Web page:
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I have an API that is EJB based (i.e. there are remote interfaces defined) that most of the clients use. As the client base grows there are issues with updates to the API and forcing clients to have to update to the latest version and interface definition.

I would like to possibly look at having a couple versions of the API deployed at a time (i.e. have multiple EAR files deployed with different versions of the API) to support not forcing the clients to update as frequently. I am not concerned about the actual deployment of this, but instead am looking for thoughts and experiences that others have on using EJB's as an API client.

  • How do you support updating versions, are clients required to update?
  • Does anyone run multiple versions in a production environment? Are there pro's cons?
  • Any other experiences or thoughts on this approach, and having an EJB centric API?
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3 Answers 3

up vote 2 down vote accepted

It can be quite common to host multiple versions of an API (I'd only recommend having 2 at Max BTW). Typically you would host each API on a different shard/server/whatever and work with your clients to help them upgrade to the new API in an x time-frame.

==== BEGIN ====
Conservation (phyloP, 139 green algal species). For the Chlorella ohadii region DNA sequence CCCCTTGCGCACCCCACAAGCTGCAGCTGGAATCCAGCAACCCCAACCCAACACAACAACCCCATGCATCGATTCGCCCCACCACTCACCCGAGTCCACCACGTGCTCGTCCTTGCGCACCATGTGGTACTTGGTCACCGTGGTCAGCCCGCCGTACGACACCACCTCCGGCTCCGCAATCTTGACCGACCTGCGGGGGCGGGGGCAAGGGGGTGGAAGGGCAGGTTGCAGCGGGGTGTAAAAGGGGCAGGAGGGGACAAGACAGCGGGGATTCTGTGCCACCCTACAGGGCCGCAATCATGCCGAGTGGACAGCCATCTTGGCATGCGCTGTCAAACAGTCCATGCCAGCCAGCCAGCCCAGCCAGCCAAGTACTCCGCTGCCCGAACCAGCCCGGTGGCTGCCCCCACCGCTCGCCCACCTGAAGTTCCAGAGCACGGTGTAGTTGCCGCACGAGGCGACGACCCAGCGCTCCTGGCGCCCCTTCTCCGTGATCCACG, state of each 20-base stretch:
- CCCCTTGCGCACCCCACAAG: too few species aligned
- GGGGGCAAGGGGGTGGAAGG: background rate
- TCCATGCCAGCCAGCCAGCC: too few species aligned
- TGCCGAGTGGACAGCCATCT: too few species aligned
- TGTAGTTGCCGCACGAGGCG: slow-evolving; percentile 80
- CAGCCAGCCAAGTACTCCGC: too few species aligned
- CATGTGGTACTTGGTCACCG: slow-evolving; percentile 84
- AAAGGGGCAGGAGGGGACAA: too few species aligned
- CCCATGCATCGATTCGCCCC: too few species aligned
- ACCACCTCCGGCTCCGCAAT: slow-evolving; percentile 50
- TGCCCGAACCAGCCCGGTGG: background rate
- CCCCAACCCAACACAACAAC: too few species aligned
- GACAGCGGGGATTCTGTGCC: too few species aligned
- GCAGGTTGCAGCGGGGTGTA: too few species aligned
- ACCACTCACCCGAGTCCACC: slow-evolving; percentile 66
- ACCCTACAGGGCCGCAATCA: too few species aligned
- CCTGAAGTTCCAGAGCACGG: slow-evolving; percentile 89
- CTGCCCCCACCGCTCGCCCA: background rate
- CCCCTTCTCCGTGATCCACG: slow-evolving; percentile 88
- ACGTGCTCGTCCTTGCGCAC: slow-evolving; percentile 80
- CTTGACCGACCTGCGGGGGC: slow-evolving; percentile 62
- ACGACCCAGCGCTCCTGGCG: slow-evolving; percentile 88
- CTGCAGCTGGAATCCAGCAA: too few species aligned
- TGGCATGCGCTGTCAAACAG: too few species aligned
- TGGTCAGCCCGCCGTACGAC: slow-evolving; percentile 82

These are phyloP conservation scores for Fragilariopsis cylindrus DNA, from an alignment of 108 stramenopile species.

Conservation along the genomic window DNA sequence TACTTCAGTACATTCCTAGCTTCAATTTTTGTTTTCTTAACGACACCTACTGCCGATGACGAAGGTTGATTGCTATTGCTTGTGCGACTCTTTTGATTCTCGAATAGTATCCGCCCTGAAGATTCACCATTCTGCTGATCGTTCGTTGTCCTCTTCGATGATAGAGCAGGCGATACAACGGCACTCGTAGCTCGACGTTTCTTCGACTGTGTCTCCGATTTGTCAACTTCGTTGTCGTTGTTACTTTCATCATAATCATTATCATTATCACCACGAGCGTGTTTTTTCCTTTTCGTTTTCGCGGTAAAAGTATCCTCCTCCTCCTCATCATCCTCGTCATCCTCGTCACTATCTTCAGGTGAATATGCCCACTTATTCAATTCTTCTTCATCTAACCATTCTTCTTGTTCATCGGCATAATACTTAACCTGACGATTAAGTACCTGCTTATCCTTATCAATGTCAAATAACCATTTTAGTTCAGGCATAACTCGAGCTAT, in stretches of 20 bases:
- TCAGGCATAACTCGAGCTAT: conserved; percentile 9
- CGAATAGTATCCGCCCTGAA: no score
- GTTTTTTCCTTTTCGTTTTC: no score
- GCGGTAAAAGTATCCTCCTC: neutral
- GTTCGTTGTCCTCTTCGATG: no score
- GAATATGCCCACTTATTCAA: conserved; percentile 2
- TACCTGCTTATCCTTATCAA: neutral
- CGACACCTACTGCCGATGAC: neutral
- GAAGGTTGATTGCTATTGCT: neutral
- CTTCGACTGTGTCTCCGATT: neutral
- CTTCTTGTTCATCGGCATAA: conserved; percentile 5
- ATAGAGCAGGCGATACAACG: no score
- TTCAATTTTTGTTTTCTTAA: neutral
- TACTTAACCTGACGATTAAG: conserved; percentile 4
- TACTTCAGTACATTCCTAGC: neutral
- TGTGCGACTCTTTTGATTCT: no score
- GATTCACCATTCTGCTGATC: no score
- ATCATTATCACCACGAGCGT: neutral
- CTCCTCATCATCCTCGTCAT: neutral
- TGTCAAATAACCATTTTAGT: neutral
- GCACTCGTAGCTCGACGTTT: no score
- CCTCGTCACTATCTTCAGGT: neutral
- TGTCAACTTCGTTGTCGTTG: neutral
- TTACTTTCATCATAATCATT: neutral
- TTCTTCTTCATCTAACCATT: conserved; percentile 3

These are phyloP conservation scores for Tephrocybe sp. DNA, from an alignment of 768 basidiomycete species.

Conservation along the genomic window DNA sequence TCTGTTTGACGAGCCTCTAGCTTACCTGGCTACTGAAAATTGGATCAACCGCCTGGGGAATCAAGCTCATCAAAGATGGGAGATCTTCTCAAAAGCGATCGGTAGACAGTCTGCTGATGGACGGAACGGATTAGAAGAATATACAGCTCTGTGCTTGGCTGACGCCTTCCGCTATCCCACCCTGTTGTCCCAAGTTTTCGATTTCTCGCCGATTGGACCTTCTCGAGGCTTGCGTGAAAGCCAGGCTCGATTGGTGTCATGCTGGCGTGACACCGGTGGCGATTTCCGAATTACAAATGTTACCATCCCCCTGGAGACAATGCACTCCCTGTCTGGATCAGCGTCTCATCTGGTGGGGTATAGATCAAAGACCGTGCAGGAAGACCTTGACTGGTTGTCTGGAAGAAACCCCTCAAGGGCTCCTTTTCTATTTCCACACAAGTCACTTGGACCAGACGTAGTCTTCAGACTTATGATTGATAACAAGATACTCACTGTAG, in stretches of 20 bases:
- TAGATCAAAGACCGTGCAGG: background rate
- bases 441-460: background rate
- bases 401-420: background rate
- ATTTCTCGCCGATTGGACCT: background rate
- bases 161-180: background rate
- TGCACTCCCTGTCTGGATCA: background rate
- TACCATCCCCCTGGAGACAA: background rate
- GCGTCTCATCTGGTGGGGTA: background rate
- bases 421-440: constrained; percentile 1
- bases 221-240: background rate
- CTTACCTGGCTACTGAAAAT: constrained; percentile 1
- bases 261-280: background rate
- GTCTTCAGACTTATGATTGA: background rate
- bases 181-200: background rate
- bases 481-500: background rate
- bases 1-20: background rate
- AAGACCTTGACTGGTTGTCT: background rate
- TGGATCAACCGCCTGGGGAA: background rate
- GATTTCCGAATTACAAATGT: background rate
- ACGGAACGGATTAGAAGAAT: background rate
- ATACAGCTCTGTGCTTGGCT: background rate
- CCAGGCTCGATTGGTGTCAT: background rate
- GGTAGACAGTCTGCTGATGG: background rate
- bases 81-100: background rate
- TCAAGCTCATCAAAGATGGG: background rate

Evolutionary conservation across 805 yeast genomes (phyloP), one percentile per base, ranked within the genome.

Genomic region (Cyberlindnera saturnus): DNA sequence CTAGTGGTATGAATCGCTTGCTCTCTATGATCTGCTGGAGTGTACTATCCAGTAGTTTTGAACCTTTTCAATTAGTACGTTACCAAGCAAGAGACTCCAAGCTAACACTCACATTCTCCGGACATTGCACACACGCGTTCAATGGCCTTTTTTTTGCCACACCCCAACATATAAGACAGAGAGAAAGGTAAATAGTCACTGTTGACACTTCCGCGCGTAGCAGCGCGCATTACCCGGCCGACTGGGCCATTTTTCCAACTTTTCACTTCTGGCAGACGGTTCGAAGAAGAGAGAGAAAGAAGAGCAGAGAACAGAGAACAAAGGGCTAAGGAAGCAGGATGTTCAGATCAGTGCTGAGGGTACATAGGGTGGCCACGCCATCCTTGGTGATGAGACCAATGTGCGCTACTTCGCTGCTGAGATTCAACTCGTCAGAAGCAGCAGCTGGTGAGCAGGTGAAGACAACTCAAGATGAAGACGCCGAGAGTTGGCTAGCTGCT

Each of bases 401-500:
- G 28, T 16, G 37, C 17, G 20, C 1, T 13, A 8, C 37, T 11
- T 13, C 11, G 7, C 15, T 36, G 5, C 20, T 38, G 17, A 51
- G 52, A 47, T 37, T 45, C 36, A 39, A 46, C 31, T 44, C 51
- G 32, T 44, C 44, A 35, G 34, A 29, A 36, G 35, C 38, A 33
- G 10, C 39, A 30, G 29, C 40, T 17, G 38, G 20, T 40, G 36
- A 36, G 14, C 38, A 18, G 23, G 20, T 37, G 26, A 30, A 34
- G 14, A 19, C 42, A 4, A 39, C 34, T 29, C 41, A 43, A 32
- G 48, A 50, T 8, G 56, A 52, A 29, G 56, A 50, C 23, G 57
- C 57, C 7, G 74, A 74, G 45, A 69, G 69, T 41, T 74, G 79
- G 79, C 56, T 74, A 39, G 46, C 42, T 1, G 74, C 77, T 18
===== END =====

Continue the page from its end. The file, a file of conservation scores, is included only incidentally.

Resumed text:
An EJB centric API might suit your business needs now (which is fine) but there is an industry trend to move towards higher level (more abstract) API layers such as RESTful HTTP based APIs which can support a wider range of clients.

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You can use the same EAR and just have different JNDI names for the different versions of your EJB. Then the old clients can still connect to the old EJB using the old client libs and new clients can connect to the new client libs. As Martijn pointed you don't want to have too many different versions floating around because that will greatly complicate support.

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One way to do this is to add a Map<String, Object> addendum to all your EJB interfaces input and output before releasing it. For example:

Your interface:

interface UserService {
    GetUserResponse getUserResponse(GetUserRequest request);
    ...
}

Your method parameter and return object:

class GetUserResponse {
     ...
     public Map<String, Object> addendum;
}

class GetUserRequest {
    ...
    public Map<String, Object> addendum;
}

However, this is a double-edge sword.

While this will allow you to add to your implementation without changing the interface, it is very easily to fall into the trap of delaying the re-factoring of the interface.

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